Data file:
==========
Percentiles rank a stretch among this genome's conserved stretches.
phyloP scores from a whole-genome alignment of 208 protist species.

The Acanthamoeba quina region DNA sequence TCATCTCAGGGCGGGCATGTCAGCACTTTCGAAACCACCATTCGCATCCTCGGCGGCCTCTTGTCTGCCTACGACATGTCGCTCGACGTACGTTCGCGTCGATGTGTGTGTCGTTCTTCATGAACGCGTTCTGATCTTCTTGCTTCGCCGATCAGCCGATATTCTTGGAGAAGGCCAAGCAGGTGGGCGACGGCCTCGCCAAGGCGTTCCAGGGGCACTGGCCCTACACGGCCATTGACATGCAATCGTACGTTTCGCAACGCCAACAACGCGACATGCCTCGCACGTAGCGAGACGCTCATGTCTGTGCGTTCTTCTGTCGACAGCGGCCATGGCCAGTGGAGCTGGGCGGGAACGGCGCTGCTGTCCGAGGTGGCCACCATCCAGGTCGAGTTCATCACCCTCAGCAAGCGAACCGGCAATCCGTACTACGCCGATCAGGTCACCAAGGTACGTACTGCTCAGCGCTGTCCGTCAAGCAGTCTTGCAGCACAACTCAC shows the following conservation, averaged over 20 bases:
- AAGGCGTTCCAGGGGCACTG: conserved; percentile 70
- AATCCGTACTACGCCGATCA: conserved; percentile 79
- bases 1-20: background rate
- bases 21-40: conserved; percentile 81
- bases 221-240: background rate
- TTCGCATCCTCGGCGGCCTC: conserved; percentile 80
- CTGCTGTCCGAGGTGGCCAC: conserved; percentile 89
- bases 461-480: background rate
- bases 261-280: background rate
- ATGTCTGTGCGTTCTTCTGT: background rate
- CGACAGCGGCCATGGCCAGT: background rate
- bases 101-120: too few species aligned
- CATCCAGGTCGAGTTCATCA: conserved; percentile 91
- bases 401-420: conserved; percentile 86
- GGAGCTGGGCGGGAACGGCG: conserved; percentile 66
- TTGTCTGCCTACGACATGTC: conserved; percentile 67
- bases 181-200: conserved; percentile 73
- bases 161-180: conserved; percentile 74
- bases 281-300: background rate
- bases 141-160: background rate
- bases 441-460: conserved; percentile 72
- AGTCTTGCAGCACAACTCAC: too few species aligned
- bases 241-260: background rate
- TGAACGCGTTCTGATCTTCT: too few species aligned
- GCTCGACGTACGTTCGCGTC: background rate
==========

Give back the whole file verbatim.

Percentiles rank a stretch among this genome's conserved stretches.
phyloP scores from a whole-genome alignment of 208 protist species.

The Acanthamoeba quina region DNA sequence TCATCTCAGGGCGGGCATGTCAGCACTTTCGAAACCACCATTCGCATCCTCGGCGGCCTCTTGTCTGCCTACGACATGTCGCTCGACGTACGTTCGCGTCGATGTGTGTGTCGTTCTTCATGAACGCGTTCTGATCTTCTTGCTTCGCCGATCAGCCGATATTCTTGGAGAAGGCCAAGCAGGTGGGCGACGGCCTCGCCAAGGCGTTCCAGGGGCACTGGCCCTACACGGCCATTGACATGCAATCGTACGTTTCGCAACGCCAACAACGCGACATGCCTCGCACGTAGCGAGACGCTCATGTCTGTGCGTTCTTCTGTCGACAGCGGCCATGGCCAGTGGAGCTGGGCGGGAACGGCGCTGCTGTCCGAGGTGGCCACCATCCAGGTCGAGTTCATCACCCTCAGCAAGCGAACCGGCAATCCGTACTACGCCGATCAGGTCACCAAGGTACGTACTGCTCAGCGCTGTCCGTCAAGCAGTCTTGCAGCACAACTCAC shows the following conservation, averaged over 20 bases:
- AAGGCGTTCCAGGGGCACTG: conserved; percentile 70
- AATCCGTACTACGCCGATCA: conserved; percentile 79
- bases 1-20: background rate
- bases 21-40: conserved; percentile 81
- bases 221-240: background rate
- TTCGCATCCTCGGCGGCCTC: conserved; percentile 80
- CTGCTGTCCGAGGTGGCCAC: conserved; percentile 89
- bases 461-480: background rate
- bases 261-280: background rate
- ATGTCTGTGCGTTCTTCTGT: background rate
- CGACAGCGGCCATGGCCAGT: background rate
- bases 101-120: too few species aligned
- CATCCAGGTCGAGTTCATCA: conserved; percentile 91
- bases 401-420: conserved; percentile 86
- GGAGCTGGGCGGGAACGGCG: conserved; percentile 66
- TTGTCTGCCTACGACATGTC: conserved; percentile 67
- bases 181-200: conserved; percentile 73
- bases 161-180: conserved; percentile 74
- bases 281-300: background rate
- bases 141-160: background rate
- bases 441-460: conserved; percentile 72
- AGTCTTGCAGCACAACTCAC: too few species aligned
- bases 241-260: background rate
- TGAACGCGTTCTGATCTTCT: too few species aligned
- GCTCGACGTACGTTCGCGTC: background rate